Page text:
Her water supply is kept in a large tank under the front deck. At the moment she can fill it up by driving thirty feet to the other side of the canal and using the tap shared with the other boaters. When you have a full tank of water you feel really good because you know you can have a shower, she said, pulling back a curtain to show me the shower unit. Hot water comes from the kitchen mini-boiler, and a small pump propels the waste water into the canal. Supply boats come past at regular intervals selling diesel, wood, coal and gas bottles.
Some of the boat dwellers are quite hardcore anti-capitalists, like Olivia, a herbalist who shares her boat with her dog, a Doberwoman called Vigera. Olivia has been living like this for over a decade. Her boat has the same kitchen, bathroom and wood-stove set-up as Renee’s, but also a workbench where she mixes her herbal remedies. She collects the raw materials from the fields where she sometimes moors at night. Olivia has spent most of her time moored in Oxford, Bath and London. In Oxford the places to go for are the canal, the Thames and Duke’s Cut; in London she favours Hackney Springfield Park, Victoria Park, Bow Locks and a mooring east of the Islington Tunnel where they lock the gates at night so it is quite secure. Years ago there were a lot of places you could stop as a travelling boat person in London. Nowadays there are not as many places to stop. They still exist, but the amount of people who live on boats has increased, so it’s harder to find a spot. But there are benefits to the increasing boat population. She would never have dared moor in Hackney’s Victoria Park ten years ago because the kids used to cause riots. Now there is a solid group who stopped there and weathered it.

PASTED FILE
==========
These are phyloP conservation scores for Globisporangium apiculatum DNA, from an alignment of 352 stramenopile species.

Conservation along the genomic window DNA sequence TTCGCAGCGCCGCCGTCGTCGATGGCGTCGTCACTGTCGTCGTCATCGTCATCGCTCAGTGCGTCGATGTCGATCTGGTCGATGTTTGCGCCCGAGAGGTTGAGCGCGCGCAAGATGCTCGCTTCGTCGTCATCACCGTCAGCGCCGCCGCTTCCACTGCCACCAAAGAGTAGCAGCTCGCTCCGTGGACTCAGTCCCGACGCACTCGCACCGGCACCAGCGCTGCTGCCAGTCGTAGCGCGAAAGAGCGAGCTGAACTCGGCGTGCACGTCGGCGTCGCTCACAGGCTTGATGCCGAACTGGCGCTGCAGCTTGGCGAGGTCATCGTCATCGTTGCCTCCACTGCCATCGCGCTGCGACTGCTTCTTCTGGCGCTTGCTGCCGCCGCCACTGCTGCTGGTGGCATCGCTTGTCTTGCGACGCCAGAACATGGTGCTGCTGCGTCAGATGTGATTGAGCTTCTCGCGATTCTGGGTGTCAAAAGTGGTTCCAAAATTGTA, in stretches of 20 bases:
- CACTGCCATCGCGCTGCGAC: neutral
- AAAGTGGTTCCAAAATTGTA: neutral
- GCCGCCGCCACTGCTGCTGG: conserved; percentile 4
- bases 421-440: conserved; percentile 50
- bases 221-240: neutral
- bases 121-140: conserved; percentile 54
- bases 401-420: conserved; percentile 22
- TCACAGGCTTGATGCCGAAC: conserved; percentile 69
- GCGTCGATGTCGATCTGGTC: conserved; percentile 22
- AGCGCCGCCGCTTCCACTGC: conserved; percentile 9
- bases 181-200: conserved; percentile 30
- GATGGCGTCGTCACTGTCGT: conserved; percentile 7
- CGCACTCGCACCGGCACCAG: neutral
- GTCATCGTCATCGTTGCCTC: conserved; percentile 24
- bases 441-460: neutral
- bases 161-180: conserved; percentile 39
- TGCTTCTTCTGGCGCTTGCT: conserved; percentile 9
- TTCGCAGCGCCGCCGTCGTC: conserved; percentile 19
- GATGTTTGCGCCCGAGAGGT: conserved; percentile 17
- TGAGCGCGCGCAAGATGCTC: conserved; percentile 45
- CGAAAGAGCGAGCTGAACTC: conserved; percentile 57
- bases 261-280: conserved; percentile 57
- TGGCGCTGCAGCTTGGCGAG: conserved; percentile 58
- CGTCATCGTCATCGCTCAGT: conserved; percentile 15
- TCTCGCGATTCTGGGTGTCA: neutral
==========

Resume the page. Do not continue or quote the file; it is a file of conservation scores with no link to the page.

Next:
Renee does not always live in east London. At times she chugs along the canal to Ladbroke Grove in the west, but she has been there less since a girl in the nextdoor boat woke to find a peeping Tom staring through her window. And frequent stories of muggings, torchings and opportunistic theft reminded me of the vulnerability of boats on towpaths that are deserted at night. Occasionally Renee treks out of London for a bit of fresh air, but she is basically a city girl with a packed agenda of films, plays, parties and art performances. She says she would never survive in the country.